Beijing urges UN commission not to consider Malaysian claim in South China Sea
- Chinese permanent mission to the United Nations says neighbour has ‘seriously infringed on sovereignty, rights and jurisdiction’
- Kuala Lumpur is seeking to establish the outer limits of its legal continental shelf beyond the 200 nautical mile limit
China’s permanent mission to the United Nations also urged the UN’s Commission on the Limits of the Continental Shelf (CLCS) not to consider Malaysia’s submission seeking to establish the outer limits of its legal continental margin beyond the 200 nautical mile limit.
“China has internal waters, territorial sea and a contiguous zone based on its Nanhai Zhudao [the South China Sea islands]; China has an exclusive economic zone and continental shelf. China has historic rights in the South China Sea,” the Chinese mission said in a diplomatic note to United Nations secretary general Antonio Guterres last week.
It said the submission by Malaysia, which was made on Thursday, had “seriously infringed on China’s sovereignty, sovereign rights and jurisdiction in the South China Sea”.
“The Chinese government seriously requests that the commission not consider the submission by Malaysia,” the diplomatic note said.
The Chinese foreign ministry on Monday said Beijing had also lodged representations with Malaysia, saying it had infringed on China’s sovereignty and violated “international relations norms”.
Malaysia’s submission was made for the part of its continental shelf that extends beyond 200 nautical miles in the northern area of the South China Sea. The move could help Malaysia to establish rights over all of the seabed and subsoil resources – including oil and gas reserves – that may exist in the area.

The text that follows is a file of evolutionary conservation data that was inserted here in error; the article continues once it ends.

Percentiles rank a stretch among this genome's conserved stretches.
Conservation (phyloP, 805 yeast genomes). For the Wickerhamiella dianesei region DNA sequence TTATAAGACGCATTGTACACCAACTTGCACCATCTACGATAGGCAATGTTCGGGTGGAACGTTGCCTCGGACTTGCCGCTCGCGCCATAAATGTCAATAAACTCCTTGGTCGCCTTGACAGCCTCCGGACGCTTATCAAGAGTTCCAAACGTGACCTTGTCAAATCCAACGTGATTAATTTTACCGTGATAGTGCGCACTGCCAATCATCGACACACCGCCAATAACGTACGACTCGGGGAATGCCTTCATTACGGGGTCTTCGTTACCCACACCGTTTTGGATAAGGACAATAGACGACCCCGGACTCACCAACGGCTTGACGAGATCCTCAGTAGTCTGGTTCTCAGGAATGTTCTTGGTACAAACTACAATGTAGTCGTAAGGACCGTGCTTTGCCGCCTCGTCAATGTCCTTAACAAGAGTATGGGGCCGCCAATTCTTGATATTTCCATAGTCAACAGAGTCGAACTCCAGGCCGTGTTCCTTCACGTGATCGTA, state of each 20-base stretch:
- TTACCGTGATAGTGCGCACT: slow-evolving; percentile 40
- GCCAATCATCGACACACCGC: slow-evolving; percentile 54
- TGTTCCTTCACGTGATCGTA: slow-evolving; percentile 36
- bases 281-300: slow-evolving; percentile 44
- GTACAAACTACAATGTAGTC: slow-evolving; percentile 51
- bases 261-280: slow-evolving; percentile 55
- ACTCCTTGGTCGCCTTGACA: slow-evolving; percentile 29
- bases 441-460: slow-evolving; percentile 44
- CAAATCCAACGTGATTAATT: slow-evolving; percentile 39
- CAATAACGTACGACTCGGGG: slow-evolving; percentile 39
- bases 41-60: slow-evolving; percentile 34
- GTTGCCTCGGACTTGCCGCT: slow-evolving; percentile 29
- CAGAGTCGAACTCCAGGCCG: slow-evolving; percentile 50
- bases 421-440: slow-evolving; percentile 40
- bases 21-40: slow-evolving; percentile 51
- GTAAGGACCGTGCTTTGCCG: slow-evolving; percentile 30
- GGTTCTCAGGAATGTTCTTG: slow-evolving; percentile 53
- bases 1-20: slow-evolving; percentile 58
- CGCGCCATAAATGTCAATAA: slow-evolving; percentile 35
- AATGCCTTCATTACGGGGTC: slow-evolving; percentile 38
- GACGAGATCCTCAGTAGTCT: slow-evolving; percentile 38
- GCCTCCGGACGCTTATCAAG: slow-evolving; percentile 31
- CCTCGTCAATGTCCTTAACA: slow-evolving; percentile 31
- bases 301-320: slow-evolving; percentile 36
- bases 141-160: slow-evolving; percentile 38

While coastal countries like Malaysia can establish the outer limits of their legal continental margin seaward of their 200 nautical mile limit under the UN Convention on the Law of the Sea, observers said the move was likely to be seen as provocation by China.
“The new limits proposed by Malaysia go through the waters between the Paracel Islands and the Spratly Islands, which overlaps with China’s territorial claim to the area,” said Ding Duo, an assistant research fellow at the National Institute for South China Sea Studies in Hainan. “This is a unilateral move that is not helpful for building mutual trust between the claimants.”
But Ding said the CLCS – a scientific body that does not have the mandate to consider areas that are subject to sovereignty disputes – was unlikely to address the issue, just as it did not step in when Vietnam and Malaysia made a similar joint submission in 2009 over the southern part of the South China Sea.
Beijing was furious at the time and urged then UN secretary general Ban Ki-moon not to review the case.
Collin Koh, a research fellow with the Maritime Security Programme at the S. Rajaratnam School of International Studies at Singapore’s Nanyang Technological University, also noted the 2009 case.
“Malaysia’s claim would have provoked China’s response anyway, in a manner akin to what happened in 2009,” Koh said, adding that the timing was likely to do with meeting CLCS requirements rather than aggravating China.
It comes as Beijing is seeking to push forward negotiations on a code of conduct in the South China Sea and trying to ease tensions with rival claimants to the resource-rich waterway.
China claims almost all of the South China Sea and has built military outposts on artificial islands despite overlapping claims by Brunei, Malaysia, the Philippines, Taiwan and Vietnam.
“Since the first reading of the text to negotiate the code of conduct is complete, Malaysia may be worried that there will be more restrictions on making a submission like this once the code is agreed,” Ding said. “It may also be looking to increase its stake in the [South China Sea] negotiations with China.”
Back in May, a Chinese coastguard vessel was seen patrolling in waters near Luconia Breakers, a Malaysian-controlled reef at the southern end of the Spratlys, including an oil and gas block licensed to petroleum company Sarawak Shell, according to the Washington-based Asia Maritime Transparency Initiative, under the Centre for Strategic and International Studies.
Oh Ei Sun, a senior fellow with the Singapore Institute of International Affairs, said growing uncertainty over the contested region had prompted Kuala Lumpur to take the move.
“Malaysia is trying to stake its territorial or exclusive economic claims, at least legally, as soon as possible nowadays as there are murmurs of the claim disputes heating up again,” Oh said.